Job Growth Up, Unemployment Down. What Does it Mean for MSPs?
Think the big tech layoffs were a harbinger of what’s to come? You may want to think again after taking a look at U.S. hiring numbers in January, which jumped to 517,000. The unemployment rate fell to 3.4%, the lowest rate in 50 years, according to a report from the U.S Bureau of Labor Statistics.
Those job growth numbers are a lot higher than what economists expected, according to a report in the Wall Street Journal, which said the economists it surveyed had estimated that employers added 187,000 jobs in January.
According to a Bloomberg report based on an examination of public filings, corporations were far more likely to have boosted headcouns than to have cut employees.
Average hourly earnings grew by 4.4% in January from the same period last year, and that was down from 4.8% in December. Wage increases seem to be slowing down gradually.
But what did that mean for tech?
Payrolls continued to grow in the sector of professional and business services–up by 82,000. This was led by gains in professional, scientific and technical services, up 41,000. The Labor Department further noted that job growth in professional and business services averaged 63,000 per month in 2022.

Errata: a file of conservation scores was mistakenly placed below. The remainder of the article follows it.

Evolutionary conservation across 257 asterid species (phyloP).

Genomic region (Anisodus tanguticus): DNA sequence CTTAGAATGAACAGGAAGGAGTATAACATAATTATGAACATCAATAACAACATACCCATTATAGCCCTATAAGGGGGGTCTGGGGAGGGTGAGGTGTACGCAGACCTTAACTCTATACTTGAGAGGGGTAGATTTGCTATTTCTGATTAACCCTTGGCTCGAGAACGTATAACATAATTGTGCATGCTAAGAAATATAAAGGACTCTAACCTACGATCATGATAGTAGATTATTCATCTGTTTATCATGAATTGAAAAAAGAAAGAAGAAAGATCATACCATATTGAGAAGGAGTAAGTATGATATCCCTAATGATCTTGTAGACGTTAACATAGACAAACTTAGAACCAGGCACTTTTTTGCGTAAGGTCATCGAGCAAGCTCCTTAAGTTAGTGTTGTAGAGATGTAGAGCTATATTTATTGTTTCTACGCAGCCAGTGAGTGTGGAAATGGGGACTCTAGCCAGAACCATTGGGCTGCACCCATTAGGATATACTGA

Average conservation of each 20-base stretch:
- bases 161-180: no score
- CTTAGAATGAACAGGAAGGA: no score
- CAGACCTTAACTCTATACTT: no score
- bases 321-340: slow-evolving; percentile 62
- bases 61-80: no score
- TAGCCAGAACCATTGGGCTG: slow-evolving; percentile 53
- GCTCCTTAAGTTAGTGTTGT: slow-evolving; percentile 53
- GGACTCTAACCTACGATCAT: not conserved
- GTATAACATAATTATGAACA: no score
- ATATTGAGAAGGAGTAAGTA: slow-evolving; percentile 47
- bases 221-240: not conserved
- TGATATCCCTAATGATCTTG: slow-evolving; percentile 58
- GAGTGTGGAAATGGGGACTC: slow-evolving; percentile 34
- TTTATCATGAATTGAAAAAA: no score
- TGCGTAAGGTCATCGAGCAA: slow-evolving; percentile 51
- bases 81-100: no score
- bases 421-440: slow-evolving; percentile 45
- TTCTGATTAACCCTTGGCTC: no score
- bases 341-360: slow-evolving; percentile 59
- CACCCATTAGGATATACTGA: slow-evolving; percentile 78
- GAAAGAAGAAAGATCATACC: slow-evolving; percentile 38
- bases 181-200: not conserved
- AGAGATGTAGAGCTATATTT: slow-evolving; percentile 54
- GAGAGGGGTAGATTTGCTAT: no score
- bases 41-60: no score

A more granular analysis from industry organization CompTIA showed that tech sector companies shed 1,600 jobs in January and technology occupations throughout the economy declined by 32,000 for the month, representing a decline of 0.5%. But the tech unemployment rate also fell to 1.5%, indicating that many laid-off workers were re-hired and absorbed back into the labor market, CompTIA said. Information services, search portals, and platforms businesses showed an increase of 900 jobs and IT and custom software services and system design showed an increase of 600 jobs during January.
In addition, most of the job role postings watched by CompTIA saw increases in January including IT support specialist, IT project manager, and network engineer.“The low unemployment rate and steady hiring activity by employers confirms the long-term demand for tech talent across many sectors of the economy,” said Tim Herbert, chief research officer, CompTIA, in a prepared statement.